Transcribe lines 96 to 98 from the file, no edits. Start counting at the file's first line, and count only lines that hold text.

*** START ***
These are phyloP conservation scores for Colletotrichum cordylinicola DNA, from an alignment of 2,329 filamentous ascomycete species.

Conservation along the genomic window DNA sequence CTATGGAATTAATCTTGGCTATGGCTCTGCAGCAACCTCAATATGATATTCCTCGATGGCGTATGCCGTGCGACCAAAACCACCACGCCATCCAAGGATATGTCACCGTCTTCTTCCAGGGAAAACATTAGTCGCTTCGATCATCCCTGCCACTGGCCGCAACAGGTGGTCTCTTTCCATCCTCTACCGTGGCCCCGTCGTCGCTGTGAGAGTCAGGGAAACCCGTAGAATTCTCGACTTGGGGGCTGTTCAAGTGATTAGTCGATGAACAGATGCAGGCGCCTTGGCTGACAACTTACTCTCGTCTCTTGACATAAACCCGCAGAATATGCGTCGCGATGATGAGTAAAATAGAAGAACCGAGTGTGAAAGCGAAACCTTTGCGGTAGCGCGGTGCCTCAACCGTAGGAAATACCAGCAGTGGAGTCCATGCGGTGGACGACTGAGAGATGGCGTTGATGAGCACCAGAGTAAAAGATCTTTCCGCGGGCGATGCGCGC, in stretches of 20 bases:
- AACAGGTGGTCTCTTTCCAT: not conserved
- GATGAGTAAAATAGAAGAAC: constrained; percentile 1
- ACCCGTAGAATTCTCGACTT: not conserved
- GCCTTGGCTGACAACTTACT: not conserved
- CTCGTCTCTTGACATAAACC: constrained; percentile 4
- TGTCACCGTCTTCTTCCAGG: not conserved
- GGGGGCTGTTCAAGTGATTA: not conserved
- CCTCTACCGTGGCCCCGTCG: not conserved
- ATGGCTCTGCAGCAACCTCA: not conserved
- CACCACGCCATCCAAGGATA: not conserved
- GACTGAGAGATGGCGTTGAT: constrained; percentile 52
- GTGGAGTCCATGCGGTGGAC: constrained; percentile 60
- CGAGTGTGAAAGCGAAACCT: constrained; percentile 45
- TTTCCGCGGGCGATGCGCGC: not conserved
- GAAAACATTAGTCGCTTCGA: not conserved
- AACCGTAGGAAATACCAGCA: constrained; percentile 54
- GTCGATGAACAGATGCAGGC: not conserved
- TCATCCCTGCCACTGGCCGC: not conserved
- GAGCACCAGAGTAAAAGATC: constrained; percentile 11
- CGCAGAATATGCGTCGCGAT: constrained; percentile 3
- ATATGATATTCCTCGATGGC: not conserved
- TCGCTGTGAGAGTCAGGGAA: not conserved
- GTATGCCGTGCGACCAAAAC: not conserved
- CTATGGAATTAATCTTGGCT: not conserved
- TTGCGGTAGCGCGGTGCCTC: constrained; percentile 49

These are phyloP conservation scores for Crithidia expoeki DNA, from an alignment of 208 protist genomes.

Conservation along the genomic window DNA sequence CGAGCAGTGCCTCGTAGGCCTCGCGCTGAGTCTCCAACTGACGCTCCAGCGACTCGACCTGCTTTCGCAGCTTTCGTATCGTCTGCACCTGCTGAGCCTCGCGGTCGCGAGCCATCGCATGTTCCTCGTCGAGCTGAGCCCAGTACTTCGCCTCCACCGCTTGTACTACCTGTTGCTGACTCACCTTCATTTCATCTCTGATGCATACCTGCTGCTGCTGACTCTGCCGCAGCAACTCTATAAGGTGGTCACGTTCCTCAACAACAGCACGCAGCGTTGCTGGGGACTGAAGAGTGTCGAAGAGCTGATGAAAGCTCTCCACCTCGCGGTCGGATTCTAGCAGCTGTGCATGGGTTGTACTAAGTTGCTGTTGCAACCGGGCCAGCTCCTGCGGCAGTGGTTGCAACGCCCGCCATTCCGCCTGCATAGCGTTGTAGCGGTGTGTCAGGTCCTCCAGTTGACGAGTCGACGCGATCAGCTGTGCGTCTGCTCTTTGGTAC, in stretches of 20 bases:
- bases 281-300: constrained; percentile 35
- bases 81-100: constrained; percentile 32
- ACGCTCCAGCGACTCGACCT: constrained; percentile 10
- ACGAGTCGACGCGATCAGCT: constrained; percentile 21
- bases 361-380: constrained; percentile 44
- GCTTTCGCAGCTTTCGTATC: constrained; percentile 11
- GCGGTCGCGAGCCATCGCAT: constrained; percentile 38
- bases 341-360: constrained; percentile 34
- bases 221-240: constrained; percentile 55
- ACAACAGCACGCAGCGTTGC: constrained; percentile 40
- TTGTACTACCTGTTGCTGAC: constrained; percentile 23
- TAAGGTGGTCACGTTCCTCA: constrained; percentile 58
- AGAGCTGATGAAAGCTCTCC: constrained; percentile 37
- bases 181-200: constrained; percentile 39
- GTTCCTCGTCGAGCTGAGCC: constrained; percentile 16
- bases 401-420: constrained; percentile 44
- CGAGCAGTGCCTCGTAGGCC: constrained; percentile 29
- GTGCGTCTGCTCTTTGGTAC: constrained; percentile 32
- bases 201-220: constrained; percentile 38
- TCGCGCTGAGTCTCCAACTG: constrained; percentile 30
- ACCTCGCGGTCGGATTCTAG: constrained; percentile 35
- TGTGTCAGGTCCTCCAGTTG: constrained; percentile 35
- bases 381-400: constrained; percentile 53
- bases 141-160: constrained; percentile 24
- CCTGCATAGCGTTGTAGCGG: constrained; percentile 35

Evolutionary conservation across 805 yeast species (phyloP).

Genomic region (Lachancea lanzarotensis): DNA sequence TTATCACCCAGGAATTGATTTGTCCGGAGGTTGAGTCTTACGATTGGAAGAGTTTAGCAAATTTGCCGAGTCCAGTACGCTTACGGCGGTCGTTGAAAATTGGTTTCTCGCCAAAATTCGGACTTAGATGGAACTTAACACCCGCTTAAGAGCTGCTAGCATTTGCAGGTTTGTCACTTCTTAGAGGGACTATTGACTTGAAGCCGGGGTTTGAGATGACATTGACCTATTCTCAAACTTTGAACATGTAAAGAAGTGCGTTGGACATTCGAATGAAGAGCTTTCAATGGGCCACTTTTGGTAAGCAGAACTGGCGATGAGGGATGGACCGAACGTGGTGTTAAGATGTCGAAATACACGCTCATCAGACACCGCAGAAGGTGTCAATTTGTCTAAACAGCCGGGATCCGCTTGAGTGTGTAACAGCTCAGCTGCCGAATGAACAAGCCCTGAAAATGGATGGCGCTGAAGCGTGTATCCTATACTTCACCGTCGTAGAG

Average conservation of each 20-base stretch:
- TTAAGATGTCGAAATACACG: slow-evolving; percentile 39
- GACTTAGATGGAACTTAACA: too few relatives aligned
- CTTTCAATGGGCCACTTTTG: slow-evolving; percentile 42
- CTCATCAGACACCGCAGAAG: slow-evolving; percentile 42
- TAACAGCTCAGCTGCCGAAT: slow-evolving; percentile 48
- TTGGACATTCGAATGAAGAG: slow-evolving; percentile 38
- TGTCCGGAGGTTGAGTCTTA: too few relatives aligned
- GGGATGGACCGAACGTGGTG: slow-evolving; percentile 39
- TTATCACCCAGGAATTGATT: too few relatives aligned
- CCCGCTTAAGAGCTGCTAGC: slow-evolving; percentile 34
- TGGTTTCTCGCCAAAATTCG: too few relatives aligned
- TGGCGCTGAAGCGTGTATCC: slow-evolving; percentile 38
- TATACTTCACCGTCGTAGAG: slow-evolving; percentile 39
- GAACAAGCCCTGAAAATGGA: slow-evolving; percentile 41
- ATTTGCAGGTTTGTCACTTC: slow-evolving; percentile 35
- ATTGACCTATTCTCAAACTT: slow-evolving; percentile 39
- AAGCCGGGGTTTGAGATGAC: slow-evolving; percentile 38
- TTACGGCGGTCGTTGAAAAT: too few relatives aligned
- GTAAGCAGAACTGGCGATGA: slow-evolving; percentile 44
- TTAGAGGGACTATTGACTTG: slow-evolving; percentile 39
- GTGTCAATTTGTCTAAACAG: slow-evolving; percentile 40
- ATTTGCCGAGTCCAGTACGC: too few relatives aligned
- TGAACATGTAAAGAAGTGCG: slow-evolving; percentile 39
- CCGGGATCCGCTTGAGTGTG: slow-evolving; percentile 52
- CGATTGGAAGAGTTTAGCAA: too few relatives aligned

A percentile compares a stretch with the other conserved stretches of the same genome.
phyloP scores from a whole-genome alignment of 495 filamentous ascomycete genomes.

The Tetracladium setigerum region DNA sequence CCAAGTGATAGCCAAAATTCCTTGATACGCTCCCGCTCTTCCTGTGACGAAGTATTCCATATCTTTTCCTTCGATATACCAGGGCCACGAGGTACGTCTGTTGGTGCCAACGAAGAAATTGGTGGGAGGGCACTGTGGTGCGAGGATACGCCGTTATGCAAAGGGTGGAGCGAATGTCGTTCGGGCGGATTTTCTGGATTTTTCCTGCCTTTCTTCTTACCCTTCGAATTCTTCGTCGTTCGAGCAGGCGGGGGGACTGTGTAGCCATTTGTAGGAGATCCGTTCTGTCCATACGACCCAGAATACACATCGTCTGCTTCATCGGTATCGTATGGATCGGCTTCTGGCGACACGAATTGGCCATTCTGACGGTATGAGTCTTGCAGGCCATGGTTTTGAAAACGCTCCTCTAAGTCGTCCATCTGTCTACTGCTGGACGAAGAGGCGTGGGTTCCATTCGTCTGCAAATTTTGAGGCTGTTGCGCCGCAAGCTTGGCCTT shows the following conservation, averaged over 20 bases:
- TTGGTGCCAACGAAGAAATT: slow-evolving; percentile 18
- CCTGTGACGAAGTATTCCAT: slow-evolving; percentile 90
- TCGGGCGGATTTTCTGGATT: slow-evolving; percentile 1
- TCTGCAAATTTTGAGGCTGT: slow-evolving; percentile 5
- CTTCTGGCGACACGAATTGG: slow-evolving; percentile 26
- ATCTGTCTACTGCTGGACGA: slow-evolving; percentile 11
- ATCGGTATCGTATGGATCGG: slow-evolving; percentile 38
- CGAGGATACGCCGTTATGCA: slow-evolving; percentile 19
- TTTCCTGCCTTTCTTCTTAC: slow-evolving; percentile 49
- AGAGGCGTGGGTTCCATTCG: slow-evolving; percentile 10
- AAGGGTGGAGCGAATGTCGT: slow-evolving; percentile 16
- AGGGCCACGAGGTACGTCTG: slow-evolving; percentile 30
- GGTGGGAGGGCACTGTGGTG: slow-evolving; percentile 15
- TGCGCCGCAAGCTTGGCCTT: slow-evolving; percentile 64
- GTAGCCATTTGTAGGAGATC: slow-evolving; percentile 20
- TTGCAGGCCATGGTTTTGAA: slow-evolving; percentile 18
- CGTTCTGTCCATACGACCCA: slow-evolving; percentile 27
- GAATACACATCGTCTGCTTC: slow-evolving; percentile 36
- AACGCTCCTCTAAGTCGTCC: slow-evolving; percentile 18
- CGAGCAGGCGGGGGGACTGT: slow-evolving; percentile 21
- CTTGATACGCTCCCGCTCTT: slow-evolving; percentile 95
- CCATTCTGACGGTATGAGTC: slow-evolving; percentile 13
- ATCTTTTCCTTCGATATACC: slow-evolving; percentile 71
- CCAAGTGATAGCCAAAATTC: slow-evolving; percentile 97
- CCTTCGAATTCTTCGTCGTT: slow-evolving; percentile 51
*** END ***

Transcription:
- AAGGGTGGAGCGAATGTCGT: slow-evolving; percentile 16
- AGGGCCACGAGGTACGTCTG: slow-evolving; percentile 30
- GGTGGGAGGGCACTGTGGTG: slow-evolving; percentile 15